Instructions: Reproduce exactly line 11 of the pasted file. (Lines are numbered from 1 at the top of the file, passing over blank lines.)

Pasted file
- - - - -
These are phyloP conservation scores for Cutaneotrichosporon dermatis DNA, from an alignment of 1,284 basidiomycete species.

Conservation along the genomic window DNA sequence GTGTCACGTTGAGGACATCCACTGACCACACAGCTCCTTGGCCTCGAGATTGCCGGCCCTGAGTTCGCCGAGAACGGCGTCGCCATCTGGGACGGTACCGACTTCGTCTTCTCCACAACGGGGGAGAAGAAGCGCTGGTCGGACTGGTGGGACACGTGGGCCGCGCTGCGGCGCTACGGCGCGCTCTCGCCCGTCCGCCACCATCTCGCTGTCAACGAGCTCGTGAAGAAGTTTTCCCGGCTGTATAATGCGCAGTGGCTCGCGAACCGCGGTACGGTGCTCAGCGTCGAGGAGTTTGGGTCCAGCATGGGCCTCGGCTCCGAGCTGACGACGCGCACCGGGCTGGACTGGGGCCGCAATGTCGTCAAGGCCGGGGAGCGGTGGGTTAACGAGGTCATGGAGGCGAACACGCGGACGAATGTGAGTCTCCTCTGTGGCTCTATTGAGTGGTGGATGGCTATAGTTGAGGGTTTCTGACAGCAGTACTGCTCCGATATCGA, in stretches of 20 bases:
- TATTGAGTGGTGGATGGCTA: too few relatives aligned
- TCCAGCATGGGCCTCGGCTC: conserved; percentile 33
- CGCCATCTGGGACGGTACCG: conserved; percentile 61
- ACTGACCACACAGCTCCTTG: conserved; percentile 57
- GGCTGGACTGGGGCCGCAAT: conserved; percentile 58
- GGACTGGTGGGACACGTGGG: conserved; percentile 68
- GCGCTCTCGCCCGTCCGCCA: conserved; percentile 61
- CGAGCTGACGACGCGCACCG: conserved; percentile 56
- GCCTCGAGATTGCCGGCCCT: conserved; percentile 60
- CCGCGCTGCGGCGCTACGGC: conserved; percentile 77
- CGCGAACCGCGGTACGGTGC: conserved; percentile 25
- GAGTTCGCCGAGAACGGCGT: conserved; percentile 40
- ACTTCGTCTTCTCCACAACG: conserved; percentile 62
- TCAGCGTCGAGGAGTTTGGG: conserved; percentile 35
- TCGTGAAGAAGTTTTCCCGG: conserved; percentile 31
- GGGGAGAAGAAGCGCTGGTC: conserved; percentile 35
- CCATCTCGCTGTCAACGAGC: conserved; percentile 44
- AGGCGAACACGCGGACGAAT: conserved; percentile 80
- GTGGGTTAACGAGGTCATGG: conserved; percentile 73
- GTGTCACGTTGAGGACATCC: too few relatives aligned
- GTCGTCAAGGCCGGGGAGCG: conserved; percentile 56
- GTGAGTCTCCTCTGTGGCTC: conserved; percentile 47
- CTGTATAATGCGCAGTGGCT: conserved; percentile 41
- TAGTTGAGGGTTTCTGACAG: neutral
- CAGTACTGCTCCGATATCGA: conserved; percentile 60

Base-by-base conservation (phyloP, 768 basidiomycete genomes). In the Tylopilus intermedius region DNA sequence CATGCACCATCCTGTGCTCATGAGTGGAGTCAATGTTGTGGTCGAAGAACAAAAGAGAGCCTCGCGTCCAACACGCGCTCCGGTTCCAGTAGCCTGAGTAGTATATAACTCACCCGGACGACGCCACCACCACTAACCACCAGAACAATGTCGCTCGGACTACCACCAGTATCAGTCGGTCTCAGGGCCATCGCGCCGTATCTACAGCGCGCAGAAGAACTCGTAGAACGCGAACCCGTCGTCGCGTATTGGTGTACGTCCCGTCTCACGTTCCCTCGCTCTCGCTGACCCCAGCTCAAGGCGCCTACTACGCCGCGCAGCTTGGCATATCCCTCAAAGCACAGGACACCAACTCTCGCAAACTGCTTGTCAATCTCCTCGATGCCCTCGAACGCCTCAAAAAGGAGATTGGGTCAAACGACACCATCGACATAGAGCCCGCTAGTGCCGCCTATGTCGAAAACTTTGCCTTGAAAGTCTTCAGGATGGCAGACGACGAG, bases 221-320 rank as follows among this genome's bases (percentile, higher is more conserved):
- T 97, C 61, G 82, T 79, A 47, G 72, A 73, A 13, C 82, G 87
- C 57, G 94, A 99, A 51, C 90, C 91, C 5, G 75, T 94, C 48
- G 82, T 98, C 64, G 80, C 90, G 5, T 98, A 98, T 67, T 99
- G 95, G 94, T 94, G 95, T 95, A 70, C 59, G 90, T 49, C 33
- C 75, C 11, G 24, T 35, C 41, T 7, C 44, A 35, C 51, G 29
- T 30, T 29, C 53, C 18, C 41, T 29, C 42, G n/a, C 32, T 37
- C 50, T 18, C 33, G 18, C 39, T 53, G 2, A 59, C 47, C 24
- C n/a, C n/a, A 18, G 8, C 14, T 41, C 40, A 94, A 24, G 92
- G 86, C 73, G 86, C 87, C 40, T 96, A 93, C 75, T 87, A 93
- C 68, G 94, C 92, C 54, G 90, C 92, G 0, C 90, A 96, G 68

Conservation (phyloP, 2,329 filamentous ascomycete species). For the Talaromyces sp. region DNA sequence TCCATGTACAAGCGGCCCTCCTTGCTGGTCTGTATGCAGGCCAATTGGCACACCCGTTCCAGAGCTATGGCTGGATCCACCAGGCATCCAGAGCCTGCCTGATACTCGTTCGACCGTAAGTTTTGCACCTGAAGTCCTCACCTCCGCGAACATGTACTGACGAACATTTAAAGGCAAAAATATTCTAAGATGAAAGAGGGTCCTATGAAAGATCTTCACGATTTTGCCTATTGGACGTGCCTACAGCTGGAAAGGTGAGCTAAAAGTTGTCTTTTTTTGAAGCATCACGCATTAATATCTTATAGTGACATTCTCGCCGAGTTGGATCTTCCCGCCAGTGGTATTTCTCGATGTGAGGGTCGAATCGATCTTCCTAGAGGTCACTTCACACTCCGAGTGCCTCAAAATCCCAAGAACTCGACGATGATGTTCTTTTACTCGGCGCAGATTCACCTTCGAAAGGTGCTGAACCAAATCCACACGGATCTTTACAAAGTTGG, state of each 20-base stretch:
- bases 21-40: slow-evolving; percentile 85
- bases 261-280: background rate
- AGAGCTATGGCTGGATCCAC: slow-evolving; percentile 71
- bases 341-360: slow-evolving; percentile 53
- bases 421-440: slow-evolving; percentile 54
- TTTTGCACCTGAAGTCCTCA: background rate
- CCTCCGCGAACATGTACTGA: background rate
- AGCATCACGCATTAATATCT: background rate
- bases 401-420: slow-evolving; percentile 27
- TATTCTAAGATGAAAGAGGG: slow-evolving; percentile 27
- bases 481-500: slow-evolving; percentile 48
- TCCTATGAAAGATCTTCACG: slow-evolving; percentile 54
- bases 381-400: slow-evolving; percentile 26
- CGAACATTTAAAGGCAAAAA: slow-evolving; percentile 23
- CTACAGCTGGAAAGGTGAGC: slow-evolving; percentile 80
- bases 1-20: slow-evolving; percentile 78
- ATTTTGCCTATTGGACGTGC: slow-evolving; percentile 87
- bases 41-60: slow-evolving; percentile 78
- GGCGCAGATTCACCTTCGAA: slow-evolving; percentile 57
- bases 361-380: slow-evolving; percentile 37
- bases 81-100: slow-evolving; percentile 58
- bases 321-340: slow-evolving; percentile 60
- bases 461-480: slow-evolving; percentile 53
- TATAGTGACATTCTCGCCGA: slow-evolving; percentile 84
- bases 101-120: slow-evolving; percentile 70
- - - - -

- GCCTCGAGATTGCCGGCCCT: conserved; percentile 60